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A Voice for Giving Women a Voice

9-21-times-pastAs this picture of Frances Munds clearly illustrates, she was not the kind of woman afraid of wearing a very large hat. She was also not the kind of woman afraid of taking on a very large project. She was one of the Arizonans more instrumental in securing the right to vote for women of this state.

The effort to achieve women’s suffrage began in Arizona when it was still a territory. One of the most telling accounts of her early attempt is provided by Carrie Catt, a member of the National American Woman Suffrage Association, who came to Phoenix to lobby for women’s suffrage in 1899. She reported that opposition to the idea came from saloon owners and was led by the proprietor of the largest and more profitable saloon in the territory.

Saloon keepers opposed women’s suffrage because they feared that women would support passage of laws that would damage their businesses. And, in fact, many women involved in the campaign for women’s suffrage, including Frances Munds, got their start in politics through working in the temperance movement. In addition, many of the saloon owners also ran gambling dens and houses of prostitution, and believed women voters would not be favorably disposed toward these enterprises either.

In 1899, according to Catt, a women’s suffrage measure passed the lower chamber of the Legislature by a vote of 10 to 5, and a majority in the upper chamber had pledged their support, but saloon owners sent every member of that chamber a telegram threatening them with political ruin if they supported the measure. The bill was filibustered to prevent it from ever coming to a vote. Catt reported that she was told that all such legislation is controlled by bribery, and that the measure could be “put through in a twinkling by ‘a little money judiciously distributed.’” She opined that it was the low pay of legislators in the territory which led the most desirable men not to serve and allowed enough men of unprincipled character to have seats for the latter to hold sway.

Undaunted, however, Catt and her colleague, Mary Hay, returned the next year to help organize the first full-fledged suffrage association in Arizona, with Pauline O’Neill as president and Frances Munds as recording secretary. In 1903, Munds was one of three members of the organization who worked with legislators and succeeded in getting a women’s suffrage bill passed. But Governor Alexander Brodie, an appointee of President Theodore Roosevelt, vetoed the bill. The veto was apparently part of a deal engineered by Joseph Kibbey, the leader of the Republican minority in the upper chamber, who was described by Munds as the “arch enemy” of women’s suffrage. When Brodie resigned, Kibbey was appointed to take his place as governor, and the suffragists knew the situation was hopeless as long as he was in office.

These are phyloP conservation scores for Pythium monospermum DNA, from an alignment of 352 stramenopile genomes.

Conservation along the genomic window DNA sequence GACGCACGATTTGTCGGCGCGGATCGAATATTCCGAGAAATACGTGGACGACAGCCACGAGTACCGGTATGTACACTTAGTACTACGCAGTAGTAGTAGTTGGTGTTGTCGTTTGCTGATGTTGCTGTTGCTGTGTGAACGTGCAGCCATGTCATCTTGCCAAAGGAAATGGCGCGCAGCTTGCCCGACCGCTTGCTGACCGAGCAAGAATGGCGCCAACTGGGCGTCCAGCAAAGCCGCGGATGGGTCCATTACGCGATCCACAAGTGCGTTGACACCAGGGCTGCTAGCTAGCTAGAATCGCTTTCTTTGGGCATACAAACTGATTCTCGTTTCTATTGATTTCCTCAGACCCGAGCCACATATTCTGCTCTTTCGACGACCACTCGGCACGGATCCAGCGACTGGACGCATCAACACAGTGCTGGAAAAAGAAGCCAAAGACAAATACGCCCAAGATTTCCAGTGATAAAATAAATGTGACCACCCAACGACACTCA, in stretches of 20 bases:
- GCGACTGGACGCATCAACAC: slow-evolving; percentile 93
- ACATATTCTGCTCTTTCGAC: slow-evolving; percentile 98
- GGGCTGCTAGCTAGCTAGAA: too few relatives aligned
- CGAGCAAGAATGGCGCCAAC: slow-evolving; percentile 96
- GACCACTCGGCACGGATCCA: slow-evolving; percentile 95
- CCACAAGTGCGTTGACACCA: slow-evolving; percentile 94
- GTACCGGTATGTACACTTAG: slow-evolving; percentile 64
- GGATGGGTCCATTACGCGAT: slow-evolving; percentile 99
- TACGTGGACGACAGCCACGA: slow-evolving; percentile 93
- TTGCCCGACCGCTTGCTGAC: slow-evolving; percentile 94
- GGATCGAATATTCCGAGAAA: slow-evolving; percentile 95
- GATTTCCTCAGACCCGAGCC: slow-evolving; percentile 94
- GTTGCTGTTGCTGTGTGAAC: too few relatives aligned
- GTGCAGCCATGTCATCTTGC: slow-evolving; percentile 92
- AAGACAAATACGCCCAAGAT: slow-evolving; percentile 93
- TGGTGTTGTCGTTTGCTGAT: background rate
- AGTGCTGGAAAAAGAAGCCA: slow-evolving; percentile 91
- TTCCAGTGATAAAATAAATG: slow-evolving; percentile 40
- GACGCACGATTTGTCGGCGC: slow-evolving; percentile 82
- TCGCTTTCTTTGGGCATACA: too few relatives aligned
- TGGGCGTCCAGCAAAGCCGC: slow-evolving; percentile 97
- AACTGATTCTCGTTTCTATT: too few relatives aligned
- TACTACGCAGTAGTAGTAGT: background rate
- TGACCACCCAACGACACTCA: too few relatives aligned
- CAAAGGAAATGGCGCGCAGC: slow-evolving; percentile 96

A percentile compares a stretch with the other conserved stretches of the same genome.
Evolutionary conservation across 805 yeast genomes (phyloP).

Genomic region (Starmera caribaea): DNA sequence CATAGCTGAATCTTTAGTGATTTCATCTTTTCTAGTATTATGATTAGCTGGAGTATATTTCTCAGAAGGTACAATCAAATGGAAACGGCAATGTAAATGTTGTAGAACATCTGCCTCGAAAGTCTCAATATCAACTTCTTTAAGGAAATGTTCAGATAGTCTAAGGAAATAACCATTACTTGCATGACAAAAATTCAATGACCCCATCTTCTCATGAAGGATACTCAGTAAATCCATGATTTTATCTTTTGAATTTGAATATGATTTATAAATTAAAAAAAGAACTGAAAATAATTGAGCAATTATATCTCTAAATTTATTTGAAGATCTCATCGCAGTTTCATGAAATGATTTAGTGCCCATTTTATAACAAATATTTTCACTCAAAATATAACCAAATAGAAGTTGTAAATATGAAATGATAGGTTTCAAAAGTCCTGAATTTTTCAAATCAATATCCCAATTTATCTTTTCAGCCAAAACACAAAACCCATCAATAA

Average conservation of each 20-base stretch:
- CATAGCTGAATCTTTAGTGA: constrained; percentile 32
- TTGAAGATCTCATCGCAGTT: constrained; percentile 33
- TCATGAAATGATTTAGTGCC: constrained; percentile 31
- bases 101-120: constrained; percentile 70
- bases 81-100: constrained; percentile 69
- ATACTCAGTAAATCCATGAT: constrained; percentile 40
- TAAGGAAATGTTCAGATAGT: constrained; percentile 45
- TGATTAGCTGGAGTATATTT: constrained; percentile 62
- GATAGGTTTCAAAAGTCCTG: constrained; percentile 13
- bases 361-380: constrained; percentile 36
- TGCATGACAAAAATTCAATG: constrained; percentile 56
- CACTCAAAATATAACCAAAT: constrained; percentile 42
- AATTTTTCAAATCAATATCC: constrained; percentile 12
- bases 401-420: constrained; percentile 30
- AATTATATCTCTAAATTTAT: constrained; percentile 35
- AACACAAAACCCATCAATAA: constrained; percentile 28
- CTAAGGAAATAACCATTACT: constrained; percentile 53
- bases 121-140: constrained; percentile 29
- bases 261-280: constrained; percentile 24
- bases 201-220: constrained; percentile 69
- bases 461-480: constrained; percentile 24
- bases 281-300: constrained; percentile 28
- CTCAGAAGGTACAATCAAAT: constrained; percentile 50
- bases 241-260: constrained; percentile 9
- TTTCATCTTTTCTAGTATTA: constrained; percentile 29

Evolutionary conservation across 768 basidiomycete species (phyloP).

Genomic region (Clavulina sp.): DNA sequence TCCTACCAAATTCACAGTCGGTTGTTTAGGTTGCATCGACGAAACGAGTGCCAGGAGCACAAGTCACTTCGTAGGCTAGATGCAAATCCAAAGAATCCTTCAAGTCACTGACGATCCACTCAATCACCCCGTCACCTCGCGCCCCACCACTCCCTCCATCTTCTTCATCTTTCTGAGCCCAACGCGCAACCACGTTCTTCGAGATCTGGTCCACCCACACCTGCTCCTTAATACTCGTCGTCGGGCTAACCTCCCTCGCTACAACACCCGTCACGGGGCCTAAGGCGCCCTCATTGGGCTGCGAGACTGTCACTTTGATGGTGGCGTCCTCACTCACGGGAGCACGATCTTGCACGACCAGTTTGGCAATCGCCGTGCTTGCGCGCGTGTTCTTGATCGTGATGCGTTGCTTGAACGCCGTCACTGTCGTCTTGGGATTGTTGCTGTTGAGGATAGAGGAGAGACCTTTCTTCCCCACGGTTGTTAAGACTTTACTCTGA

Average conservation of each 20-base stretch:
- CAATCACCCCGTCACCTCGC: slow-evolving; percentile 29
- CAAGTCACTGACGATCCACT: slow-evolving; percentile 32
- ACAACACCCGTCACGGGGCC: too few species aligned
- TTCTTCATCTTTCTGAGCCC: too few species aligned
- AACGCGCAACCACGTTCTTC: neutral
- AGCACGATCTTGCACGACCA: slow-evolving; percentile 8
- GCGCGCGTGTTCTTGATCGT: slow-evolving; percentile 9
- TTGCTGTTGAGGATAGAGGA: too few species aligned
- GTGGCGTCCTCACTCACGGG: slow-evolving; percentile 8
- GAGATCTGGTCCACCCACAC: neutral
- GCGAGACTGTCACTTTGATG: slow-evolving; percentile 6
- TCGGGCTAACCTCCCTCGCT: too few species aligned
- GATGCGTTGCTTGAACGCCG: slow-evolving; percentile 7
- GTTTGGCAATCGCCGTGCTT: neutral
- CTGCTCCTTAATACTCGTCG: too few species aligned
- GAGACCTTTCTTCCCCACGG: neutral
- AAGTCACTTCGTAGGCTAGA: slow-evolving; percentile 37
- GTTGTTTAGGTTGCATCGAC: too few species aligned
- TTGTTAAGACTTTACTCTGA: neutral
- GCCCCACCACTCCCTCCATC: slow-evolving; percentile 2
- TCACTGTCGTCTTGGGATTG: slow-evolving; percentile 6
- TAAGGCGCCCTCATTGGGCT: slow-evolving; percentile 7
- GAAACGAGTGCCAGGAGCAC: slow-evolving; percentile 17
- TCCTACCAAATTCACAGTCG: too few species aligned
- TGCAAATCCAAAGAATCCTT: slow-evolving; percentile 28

In 1909, Munds became the territorial chair of a new, more efficiently organized women’s suffrage association. A year later, at the constitutional convention, the association worked hard to get a women’s suffrage clause included in the proposed state constitution. When that effort failed, the association established headquarters in Munds’ house in Prescott and mounted a vigorous campaign to elect suffragists to the first state Legislature.

“The men, however,” Munds writes, “were so pleased with the members of the constitutional convention that a little thing like their voting against women suffrage did not matter and everyone who was a candidate for anything was elected, some to the Legislature and others to various state offices.”

George Hunt, who had been president of the convention and had aggressively opposed the suffrage clause, was elected the first governor of the state. He did recommend to the Legislature that it submit a women’s suffrage amendment to the voters, but the measure failed in both houses.

At that point, Munds’ organization decided to use the initiative process provided for in the new state Constitution to put the question on the ballot. The requisite number of signatures was collected on petitions, and in the election of November 5, 1912, the amendment received 13,442 “yes” votes and 6,202 “no” votes. Every county was carried. In an observation that serves as a reminder that this victory did not mean the end of discrimination in voting rights, Munds noted that the number of votes cast was small because Mexicans living in the state were disenfranchised by the education requirement for voting that was in place at that time.

The federal constitutional amendment giving women the right to vote was ratified by the Arizona Legislature on February 12, 1920, in a special session called by Governor Thomas Campbell. By that time in Arizona, there was little controversy about the matter. Two women from Iowa and Virginia came to speak in opposition to the amendment, and, according to Munds, were listened to in the Senate with “good-natured amusement” before the resolution for ratification was passed in both chambers without a dissenting vote.

Munds was among the leaders in the suffragist movement who traveled to other states to help seek ratification of the federal amendment. And on August 26, 1920, the U.S. Secretary of State proclaimed that the 19th Amendment had been ratified by the requisite three-fourths of the states.

This Times Past article was originally published on June 15, 2001.

Photo courtesy Arizona State Library and Archives; research by Gail Merton. ©Arizona Capitol Times.

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